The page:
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by Barbara Cheadle
There has been a steady increase within the past four or five years in the emphasis and attention given to library services for blind children. Not coincidentally, it was about five years ago that parents of blind children began to speak up at NFB national conventions about library services and books for blind children. Mr. Frank Kurt Cylke, Director of the National Library Service for the Blind (NLS), fielded our questions and listened to our recommendations. Sometimes he agreed with us, and sometimes he didn't. But he always listened. (National Federation of the Blind Conventions are great places to buttonhole top officials in work with the blind. The directors and administrators from the Social Security Administration, the Department of Education, Rehabilitation Services Administration, the Library for the Blind, etc. who attend Federation conventions as guest speakers, come to listen as well as to speak.)
NLS has responded to our concern for quality children's services in a number of ways in recent years. For example, in 1985 NLS commissioned and published a book about reading and library services called, R is for Reading. The book raised many issues and pointed out several deficiencies in library services to blind children around the country. NLS then formed an internal committee Yes, we are making progress. But, as always, how far and how fast we advance depends upon individuals who make a personal commitment and who get out and do what needs to be done.
If you would like to do something to improve library services for blind children, but just aren't sure where to begin, here are some suggestions:
1. Join the National Federation of the Blind in your state and find out what your NFB affiliate is doing to improve library service. You may be asked to write letters, testify at hearings, or serve on a committee. If your affiliate is not doing anything regarding library services at the moment, find out why and volunteer to work on a library improvement project. Sometimes our affiliates are so swamped with problems and issues that it is not possible to work on everything that needs to be changed. But if even one more person joins the chapter, then the affiliate may be able to take on another project that needs doing.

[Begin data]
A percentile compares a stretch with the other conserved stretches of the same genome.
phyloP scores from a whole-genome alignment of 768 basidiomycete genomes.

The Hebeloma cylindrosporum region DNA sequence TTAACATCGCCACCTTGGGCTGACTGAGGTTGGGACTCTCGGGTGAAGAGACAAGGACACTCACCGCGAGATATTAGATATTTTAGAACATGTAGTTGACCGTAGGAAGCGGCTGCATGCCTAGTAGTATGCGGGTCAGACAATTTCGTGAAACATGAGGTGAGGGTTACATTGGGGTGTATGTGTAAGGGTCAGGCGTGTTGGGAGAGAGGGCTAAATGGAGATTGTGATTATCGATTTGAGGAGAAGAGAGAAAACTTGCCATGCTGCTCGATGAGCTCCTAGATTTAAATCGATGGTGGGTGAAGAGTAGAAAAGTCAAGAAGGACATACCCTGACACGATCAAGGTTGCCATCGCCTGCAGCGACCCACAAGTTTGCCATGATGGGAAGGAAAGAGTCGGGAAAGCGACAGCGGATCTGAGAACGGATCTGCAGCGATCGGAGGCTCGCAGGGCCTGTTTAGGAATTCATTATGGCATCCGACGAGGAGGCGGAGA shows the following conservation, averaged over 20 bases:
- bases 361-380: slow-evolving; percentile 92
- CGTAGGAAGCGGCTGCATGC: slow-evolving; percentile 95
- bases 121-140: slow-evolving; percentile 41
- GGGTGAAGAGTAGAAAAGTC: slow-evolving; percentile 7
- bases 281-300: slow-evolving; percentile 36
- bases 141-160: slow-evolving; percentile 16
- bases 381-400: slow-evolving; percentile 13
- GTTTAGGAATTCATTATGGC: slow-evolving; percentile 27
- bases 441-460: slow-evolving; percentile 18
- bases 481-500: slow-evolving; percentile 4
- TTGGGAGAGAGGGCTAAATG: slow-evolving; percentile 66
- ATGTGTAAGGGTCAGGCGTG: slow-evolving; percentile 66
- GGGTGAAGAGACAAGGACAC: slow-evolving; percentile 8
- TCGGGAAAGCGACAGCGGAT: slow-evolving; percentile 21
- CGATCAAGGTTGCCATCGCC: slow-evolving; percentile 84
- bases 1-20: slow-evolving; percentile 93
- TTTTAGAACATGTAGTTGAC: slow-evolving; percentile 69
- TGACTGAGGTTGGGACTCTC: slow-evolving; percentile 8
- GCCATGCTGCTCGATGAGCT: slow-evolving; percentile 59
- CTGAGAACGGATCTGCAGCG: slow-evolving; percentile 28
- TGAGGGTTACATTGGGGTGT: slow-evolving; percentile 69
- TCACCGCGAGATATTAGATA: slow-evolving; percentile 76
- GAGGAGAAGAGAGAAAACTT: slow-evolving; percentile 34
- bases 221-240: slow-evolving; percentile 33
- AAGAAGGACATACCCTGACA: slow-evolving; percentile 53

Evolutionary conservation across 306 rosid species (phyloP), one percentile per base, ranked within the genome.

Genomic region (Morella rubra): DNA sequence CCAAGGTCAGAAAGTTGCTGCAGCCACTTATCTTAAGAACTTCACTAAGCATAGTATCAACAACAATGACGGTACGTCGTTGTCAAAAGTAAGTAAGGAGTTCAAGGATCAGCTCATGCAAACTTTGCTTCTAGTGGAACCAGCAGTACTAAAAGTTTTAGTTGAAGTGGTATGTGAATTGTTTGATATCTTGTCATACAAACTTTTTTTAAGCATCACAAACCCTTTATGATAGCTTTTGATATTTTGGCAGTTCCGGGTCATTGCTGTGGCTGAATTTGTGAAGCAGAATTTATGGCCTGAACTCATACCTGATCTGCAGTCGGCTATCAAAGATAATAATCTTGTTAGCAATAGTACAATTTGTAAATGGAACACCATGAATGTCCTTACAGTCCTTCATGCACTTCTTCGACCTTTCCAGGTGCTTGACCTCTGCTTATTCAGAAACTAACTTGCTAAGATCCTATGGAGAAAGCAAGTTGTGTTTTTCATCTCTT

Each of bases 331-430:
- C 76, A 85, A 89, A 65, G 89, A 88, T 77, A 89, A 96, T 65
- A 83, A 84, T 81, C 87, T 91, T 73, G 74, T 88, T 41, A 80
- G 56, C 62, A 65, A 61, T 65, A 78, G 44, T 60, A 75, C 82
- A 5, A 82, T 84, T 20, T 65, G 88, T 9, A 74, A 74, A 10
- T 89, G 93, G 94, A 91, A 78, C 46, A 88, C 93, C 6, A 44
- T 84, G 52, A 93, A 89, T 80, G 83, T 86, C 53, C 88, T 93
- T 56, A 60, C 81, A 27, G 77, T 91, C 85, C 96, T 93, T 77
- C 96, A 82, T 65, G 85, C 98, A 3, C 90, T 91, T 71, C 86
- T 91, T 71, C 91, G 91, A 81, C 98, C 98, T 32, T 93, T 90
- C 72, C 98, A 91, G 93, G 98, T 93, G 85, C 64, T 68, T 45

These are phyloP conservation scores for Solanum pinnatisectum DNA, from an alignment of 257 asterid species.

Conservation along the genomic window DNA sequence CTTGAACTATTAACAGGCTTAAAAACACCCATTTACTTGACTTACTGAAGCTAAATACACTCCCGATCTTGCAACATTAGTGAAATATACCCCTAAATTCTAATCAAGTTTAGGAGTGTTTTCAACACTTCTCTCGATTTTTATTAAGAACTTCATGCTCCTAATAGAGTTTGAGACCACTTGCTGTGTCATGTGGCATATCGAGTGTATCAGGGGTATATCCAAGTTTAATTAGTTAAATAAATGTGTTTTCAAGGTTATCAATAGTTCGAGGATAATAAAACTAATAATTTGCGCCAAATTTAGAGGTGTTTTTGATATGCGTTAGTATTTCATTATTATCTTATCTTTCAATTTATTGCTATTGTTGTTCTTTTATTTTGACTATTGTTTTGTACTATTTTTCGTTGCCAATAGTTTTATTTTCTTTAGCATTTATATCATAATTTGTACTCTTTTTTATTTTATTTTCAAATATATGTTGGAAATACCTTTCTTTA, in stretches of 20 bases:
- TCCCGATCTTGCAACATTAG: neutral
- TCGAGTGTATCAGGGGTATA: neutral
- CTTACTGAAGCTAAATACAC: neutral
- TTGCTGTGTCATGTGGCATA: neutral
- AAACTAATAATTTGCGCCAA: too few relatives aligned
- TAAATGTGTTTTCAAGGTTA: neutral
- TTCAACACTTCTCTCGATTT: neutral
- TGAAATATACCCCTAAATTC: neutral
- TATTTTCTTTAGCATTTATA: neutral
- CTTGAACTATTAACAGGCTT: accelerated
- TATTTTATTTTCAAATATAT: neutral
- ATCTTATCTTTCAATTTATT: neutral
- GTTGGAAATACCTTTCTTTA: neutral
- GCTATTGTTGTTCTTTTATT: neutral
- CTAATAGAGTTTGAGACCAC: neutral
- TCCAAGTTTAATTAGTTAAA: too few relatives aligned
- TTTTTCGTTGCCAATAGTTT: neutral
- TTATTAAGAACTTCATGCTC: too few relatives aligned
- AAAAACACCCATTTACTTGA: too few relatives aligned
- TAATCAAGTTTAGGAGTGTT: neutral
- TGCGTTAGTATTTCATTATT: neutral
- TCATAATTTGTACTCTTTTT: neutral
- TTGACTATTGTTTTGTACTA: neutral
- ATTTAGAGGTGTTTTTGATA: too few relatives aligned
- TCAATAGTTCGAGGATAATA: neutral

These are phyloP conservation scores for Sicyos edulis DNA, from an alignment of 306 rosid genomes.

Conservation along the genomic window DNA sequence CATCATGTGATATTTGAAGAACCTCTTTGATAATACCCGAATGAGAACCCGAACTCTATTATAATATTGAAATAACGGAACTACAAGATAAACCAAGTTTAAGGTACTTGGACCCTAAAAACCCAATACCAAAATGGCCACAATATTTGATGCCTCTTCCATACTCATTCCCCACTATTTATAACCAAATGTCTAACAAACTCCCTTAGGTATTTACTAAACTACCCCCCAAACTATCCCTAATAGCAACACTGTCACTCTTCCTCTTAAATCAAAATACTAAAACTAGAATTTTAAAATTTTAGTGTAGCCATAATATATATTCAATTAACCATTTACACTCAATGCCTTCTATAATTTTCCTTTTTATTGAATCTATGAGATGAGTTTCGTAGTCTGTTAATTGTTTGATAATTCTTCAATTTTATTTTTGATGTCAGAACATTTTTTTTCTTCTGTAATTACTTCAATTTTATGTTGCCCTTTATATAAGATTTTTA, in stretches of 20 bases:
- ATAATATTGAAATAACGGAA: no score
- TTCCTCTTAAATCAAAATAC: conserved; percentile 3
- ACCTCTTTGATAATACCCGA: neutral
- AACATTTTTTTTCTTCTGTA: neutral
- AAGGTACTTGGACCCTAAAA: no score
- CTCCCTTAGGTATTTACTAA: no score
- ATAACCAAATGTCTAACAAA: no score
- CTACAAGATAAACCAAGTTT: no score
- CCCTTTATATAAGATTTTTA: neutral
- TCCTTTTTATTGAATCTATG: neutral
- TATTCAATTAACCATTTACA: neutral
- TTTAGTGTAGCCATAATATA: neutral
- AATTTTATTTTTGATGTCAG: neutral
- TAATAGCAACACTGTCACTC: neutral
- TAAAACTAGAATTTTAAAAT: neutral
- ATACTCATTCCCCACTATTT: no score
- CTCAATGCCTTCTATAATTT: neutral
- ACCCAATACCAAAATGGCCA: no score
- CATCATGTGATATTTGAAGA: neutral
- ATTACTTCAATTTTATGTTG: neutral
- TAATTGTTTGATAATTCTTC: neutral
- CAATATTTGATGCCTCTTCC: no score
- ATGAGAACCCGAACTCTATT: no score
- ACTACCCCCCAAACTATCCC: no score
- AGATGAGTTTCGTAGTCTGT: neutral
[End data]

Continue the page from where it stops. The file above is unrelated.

2. Learn how to use your regional library for the blind and then teach your child how to use the library independently. Your child should know how to use the equipment properly and should be responsible for returning books promptly and in good condition. On the other hand, he or she should also learn from you what to expect from the library. At the minimum the library should provide prompt, courteous, and professional service. It is not acceptable, for example, for librarians to discuss what books a patron reads with anyone (including your child's teacher) but the patron, or, in the case of a blind child, with the blind child's parents.
3. Encourage your library for the blind to get involved with community projects which highlight the importance of literacy, reading, library services, etc. In Maryland the library for the blind has participated for two years in a Read-AThon held in one of the city's most popular malls. Along with sighted men, women, and children, blind adults and children read aloud to passing shoppers. This project helps the public understand that although the method of reading is different (Braille instead of print) for the blind, the end result--literacy--is the same. (Please note that this project wouldn't be possible if blind adults and parents of blind children did not participate. In this case the library asked the local NFB chapter to help recruit adults and children to read, and we did.)
4. Encourage your library for the blind to set up special programs for young blind readers, such as the summer reading program described in the article "Washington Library Initiates Children's Reading Program" on page 19 of this issue. Again, be prepared to support the program by seeing to it that your child and others participate.
NOTE: The NFB contact person regarding library services for blind children is Barbara Cheadle. If you have questions, comments, or recommendations regarding those services that you would like to share, you may contact:
Mrs. Barbara Cheadle
1800 Johnson Street,
Baltimore, MD 21230;
(301) 659-9314 or (301) 747-3472.
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